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Noted jazz and pop record producer Thiele offers a chatty autobiography. Aided by record-business colleague Golden, Thiele traces his career from his start as a ``pubescent, novice jazz record producer'' in the 1940s through the '50s, when he headed Coral, Dot, and Roulette Records, and the '60s, when he worked for ABC and ran the famous Impulse! jazz label. At Coral, Thiele championed the work of ``hillbilly'' singer Buddy Holly, although the only sessions he produced with Holly were marred by saccharine strings. The producer specialized in more mainstream popsters like the irrepressibly perky Teresa Brewer (who later became his fourth wife) and the bubble-machine muzak-meister Lawrence Welk. At Dot, Thiele was instrumental in recording Jack Kerouac's famous beat- generation ramblings to jazz accompaniment (recordings that Dot's president found ``pornographic''), while also overseeing a steady stream of pop hits. He then moved to the Mafia-controlled Roulette label, where he observed the ``silk-suited, pinky-ringed'' entourage who frequented the label's offices. Incredibly, however, Thiele remembers the famously hard-nosed Morris Levy, who ran the label and was eventually convicted of extortion, as ``one of the kindest, most warm-hearted, and classiest music men I have ever known.'' At ABC/Impulse!, Thiele oversaw the classic recordings of John Coltrane, although he is the first to admit that Coltrane essentially produced his own sessions. Like many producers of the day, Thiele participated in the ownership of publishing rights to some of the songs he recorded; he makes no apology for this practice, which he calls ``entirely appropriate and without any ethical conflicts.'' A pleasant, if not exactly riveting, memoir that will be of most interest to those with a thirst for cocktail-hour stories of the record biz. (25 halftones, not seen)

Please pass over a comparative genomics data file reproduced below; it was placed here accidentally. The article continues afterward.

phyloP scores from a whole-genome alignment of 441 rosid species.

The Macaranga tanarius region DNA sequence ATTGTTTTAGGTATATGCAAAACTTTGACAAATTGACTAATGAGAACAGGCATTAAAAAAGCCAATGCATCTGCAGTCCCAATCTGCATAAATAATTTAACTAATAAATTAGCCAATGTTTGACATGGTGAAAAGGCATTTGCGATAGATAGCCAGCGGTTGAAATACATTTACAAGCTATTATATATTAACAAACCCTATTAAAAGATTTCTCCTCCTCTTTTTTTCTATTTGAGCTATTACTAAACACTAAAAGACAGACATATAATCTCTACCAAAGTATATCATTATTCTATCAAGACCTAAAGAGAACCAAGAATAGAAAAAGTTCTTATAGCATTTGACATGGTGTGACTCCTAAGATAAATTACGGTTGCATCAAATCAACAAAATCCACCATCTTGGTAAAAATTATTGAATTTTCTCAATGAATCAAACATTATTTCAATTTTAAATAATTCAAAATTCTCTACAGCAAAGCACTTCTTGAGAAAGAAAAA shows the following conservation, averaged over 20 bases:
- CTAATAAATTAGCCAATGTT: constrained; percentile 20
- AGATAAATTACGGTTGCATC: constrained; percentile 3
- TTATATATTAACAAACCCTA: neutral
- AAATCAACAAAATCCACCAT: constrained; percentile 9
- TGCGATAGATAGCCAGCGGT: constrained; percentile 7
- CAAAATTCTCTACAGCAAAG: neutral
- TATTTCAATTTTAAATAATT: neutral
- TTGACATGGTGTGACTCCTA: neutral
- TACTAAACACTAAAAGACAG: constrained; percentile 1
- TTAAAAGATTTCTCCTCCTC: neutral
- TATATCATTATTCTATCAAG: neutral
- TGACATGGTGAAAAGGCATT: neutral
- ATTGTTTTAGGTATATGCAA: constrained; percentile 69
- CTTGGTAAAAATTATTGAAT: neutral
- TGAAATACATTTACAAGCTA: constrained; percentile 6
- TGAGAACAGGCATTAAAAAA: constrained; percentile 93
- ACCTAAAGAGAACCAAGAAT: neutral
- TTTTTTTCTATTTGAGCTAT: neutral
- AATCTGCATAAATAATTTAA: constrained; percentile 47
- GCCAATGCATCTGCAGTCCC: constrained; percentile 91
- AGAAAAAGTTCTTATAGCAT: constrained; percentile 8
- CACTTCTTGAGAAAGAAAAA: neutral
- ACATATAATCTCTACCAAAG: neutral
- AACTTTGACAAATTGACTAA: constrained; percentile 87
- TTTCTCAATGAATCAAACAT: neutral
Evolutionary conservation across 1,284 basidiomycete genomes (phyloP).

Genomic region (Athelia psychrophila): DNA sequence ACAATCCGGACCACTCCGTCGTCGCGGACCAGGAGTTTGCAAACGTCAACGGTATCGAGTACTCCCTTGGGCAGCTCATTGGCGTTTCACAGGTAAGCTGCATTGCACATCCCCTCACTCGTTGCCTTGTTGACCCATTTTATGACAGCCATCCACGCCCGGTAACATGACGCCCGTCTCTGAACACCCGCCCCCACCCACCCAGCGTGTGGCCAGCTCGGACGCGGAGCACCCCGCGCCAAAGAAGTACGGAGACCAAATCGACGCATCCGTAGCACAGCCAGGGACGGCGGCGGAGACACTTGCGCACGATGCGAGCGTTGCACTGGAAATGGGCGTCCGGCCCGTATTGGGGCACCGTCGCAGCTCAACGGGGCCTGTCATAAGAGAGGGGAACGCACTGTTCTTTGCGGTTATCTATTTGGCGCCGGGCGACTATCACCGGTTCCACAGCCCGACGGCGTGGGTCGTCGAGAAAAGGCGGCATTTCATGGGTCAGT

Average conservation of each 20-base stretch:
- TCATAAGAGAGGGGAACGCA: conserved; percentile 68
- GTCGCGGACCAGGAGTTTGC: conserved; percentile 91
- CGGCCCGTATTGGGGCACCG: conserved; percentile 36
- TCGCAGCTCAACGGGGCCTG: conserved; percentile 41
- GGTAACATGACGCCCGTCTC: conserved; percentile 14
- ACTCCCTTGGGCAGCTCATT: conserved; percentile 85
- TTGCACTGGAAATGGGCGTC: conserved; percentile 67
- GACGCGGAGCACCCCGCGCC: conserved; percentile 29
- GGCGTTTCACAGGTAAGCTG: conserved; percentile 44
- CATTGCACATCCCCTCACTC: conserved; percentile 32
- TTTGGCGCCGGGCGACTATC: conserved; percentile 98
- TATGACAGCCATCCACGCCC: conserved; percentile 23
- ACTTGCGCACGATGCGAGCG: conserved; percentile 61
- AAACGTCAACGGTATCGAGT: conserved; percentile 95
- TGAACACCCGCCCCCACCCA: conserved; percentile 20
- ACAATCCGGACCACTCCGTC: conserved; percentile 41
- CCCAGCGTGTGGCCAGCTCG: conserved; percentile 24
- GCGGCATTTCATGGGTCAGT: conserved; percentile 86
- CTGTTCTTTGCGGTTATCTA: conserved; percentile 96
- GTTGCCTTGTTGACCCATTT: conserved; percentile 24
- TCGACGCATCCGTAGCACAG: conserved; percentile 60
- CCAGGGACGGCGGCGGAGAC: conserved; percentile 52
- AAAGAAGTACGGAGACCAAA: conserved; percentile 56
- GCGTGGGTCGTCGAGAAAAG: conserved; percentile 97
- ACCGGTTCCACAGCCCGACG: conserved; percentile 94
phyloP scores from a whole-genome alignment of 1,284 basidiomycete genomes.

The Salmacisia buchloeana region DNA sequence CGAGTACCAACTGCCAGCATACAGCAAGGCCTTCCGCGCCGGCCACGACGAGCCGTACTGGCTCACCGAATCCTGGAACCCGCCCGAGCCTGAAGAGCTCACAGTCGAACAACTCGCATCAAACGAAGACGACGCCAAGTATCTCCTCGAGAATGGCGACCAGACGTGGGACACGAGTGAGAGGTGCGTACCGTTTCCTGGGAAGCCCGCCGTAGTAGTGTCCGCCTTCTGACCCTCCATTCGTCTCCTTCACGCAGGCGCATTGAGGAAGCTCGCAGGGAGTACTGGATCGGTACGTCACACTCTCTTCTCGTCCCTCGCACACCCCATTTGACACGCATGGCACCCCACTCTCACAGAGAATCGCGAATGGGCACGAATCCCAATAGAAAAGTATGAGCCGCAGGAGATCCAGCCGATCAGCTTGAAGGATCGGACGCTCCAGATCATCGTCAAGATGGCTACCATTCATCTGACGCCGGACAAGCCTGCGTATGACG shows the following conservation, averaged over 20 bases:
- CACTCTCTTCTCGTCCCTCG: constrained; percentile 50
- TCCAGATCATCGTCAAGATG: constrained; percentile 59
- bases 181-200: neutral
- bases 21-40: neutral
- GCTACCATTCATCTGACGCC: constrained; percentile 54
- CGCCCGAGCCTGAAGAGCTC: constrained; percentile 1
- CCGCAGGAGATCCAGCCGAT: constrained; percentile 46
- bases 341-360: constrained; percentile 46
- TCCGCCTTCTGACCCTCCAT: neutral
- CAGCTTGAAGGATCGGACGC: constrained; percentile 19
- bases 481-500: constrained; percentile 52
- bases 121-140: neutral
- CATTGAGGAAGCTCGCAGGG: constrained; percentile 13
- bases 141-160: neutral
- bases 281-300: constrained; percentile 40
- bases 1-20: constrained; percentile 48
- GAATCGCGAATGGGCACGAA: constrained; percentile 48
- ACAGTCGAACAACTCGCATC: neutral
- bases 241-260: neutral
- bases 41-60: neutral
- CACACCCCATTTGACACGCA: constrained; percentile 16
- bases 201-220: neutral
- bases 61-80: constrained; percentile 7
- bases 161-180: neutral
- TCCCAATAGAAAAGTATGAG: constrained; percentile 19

Pub Date: May 1, 1995

ISBN: 0-19-508629-4

Page Count: 224

Publisher: Oxford Univ.

Review Posted Online: May 20, 2010

Kirkus Reviews Issue: March 1, 1995

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Necessarily swift and adumbrative as well as inclusive, focused, and graceful.


A light-speed tour of (mostly) Western poetry, from the 4,000-year-old Gilgamesh to the work of Australian poet Les Murray, who died in 2019.

In the latest entry in the publisher’s Little Histories series, Carey, an emeritus professor at Oxford whose books include What Good Are the Arts? and The Unexpected Professor: An Oxford Life in Books, offers a quick definition of poetry—“relates to language as music relates to noise. It is language made special”—before diving in to poetry’s vast history. In most chapters, the author deals with only a few writers, but as the narrative progresses, he finds himself forced to deal with far more than a handful. In his chapter on 20th-century political poets, for example, he talks about 14 writers in seven pages. Carey displays a determination to inform us about who the best poets were—and what their best poems were. The word “greatest” appears continually; Chaucer was “the greatest medieval English poet,” and Langston Hughes was “the greatest male poet” of the Harlem Renaissance. For readers who need a refresher—or suggestions for the nightstand—Carey provides the best-known names and the most celebrated poems, including Paradise Lost (about which the author has written extensively), “Kubla Khan,” “Ozymandias,” “The Charge of the Light Brigade,” Wordsworth and Coleridge’s Lyrical Ballads, which “changed the course of English poetry.” Carey explains some poetic technique (Hopkins’ “sprung rhythm”) and pauses occasionally to provide autobiographical tidbits—e.g., John Masefield, who wrote the famous “Sea Fever,” “hated the sea.” We learn, as well, about the sexuality of some poets (Auden was bisexual), and, especially later on, Carey discusses the demons that drove some of them, Robert Lowell and Sylvia Plath among them. Refreshingly, he includes many women in the volume—all the way back to Sappho—and has especially kind words for Marianne Moore and Elizabeth Bishop, who share a chapter.

Necessarily swift and adumbrative as well as inclusive, focused, and graceful.

Pub Date: April 21, 2020

ISBN: 978-0-300-23222-6

Page Count: 304

Publisher: Yale Univ.

Review Posted Online: Feb. 9, 2020

Kirkus Reviews Issue: March 1, 2020